> Sure, MO may give a 50yr or 100yr life - reality is your piece of media
> may not and getting a drive in 50yrs may be somewhat difficult. There
> are not a lot of punched tape readers around the Internet for example.

That's a myth; while most people don't have punched tape readers on
their personal computers these days, there's tons of them around and
anyone who suddenly needed some punched tape could locate a reader
with a phone call or two, or could make their own with easily
available parts.

> I think the IT industry has given up trying to create a storage
> device that creates data readable for 100yrs - since there are so
> many other factors involved in being "readable" 100yrs from
> now.

Try this: http://www.rosettaproject.org/live/disk
Anonymous
a b D Laptop
August 30, 2004 1:13:39 AM

Archived from groups: comp.sys.laptops (More info?)

Paul Rubin <http://phr.cx@NOSPAM.invalid&gt; wrote:
>Try this: http://www.rosettaproject.org/live/disk

Great idea, any recent news? /*We are printing the 1.0 Version of the
Rosetta Disk in Fall 2002*/ and /*If you would like to be notified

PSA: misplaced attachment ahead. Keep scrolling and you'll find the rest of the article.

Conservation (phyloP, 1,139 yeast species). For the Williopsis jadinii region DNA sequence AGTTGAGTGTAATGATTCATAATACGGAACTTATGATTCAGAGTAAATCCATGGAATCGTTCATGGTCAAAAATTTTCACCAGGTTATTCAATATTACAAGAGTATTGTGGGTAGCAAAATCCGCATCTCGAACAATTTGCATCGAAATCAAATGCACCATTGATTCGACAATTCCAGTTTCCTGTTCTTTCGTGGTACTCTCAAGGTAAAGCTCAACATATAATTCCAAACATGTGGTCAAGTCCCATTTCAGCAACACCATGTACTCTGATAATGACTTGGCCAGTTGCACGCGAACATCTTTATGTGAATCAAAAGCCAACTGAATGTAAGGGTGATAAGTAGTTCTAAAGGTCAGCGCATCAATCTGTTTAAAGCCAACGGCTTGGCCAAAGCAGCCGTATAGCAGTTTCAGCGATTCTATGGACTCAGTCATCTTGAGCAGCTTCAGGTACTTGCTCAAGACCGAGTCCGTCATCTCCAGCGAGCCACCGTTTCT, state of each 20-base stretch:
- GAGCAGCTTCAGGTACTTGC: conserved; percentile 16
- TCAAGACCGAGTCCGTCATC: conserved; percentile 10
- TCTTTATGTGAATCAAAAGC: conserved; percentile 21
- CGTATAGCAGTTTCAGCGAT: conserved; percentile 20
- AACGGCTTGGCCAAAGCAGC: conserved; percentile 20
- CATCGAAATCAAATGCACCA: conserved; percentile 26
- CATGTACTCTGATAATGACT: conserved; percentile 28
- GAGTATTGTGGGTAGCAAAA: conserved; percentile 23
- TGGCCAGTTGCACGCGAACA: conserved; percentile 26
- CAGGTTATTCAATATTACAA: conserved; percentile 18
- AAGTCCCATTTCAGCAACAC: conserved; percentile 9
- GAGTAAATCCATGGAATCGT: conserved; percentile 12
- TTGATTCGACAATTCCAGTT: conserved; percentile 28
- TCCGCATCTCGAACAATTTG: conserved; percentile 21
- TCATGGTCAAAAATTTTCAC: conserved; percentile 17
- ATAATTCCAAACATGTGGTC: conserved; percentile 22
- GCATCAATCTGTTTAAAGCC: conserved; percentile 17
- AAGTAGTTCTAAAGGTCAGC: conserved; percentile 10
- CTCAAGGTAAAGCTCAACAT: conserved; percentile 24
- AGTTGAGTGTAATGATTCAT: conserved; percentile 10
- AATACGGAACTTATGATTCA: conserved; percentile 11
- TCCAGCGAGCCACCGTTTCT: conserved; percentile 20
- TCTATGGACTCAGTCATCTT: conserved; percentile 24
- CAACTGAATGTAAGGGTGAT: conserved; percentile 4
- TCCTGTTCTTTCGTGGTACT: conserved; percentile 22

when disks are available*/

I want a few disks, and maybe even the containers, though I suspect
that if you have to ask about the price you already can't afford it.
Anonymous
a b D Laptop
August 30, 2004 3:29:21 AM

Archived from groups: comp.sys.laptops (More info?)

callen@efn.org (Chris Allen) wrote in
news:698c89aa.0408262053.2dd6bdd1@posting.google.com:

> William Korvine <none@hotmail.com> wrote
>> I intend to build a time capsule. I will invite all my
>> friends to contribute data to it in CD-ROM (or 1.44
>> floppy) format.
>
> Both decay to uselessness in less than ten years. The only
> form of mass storage that lasts more than ten years (in fact,
> lasts more than 100 years) is flash. Compact Flash cards can
> both physically connect and boot as ordinary IDE hard drives
> with this adapter:
> http://www.tapr.org/tapr/html/Fcfa.html

I didn't know a lot of that information. I'm surprised about the
10 year shelf life of CD-ROM anbd floppies. In fact, I have shoeboxes
full of 20+ year old 5.25 that have surprised me by working flawlessly.

Do you know the shelf life of modern hard disks???

>> I will hermetically seal the data plus
>> a laptop and store it somewhere, possibly underground.
>
> You should include chemical desiccants to absorb moisture.
> You may want to, additionally, nitrogen flush the capsule
> as you are sealing it.

Yes, I thought of both of those (or close, I was thinking Argon).

> Encasing it in a solid block of glass would work...
> (dip it in the glass while molten and let the glass harden
> around it) pretty well, except that people might be averse
> to breaking the glass to open it. A russian-dolls approach
> with nitrogen-flushed sealed containers might work alright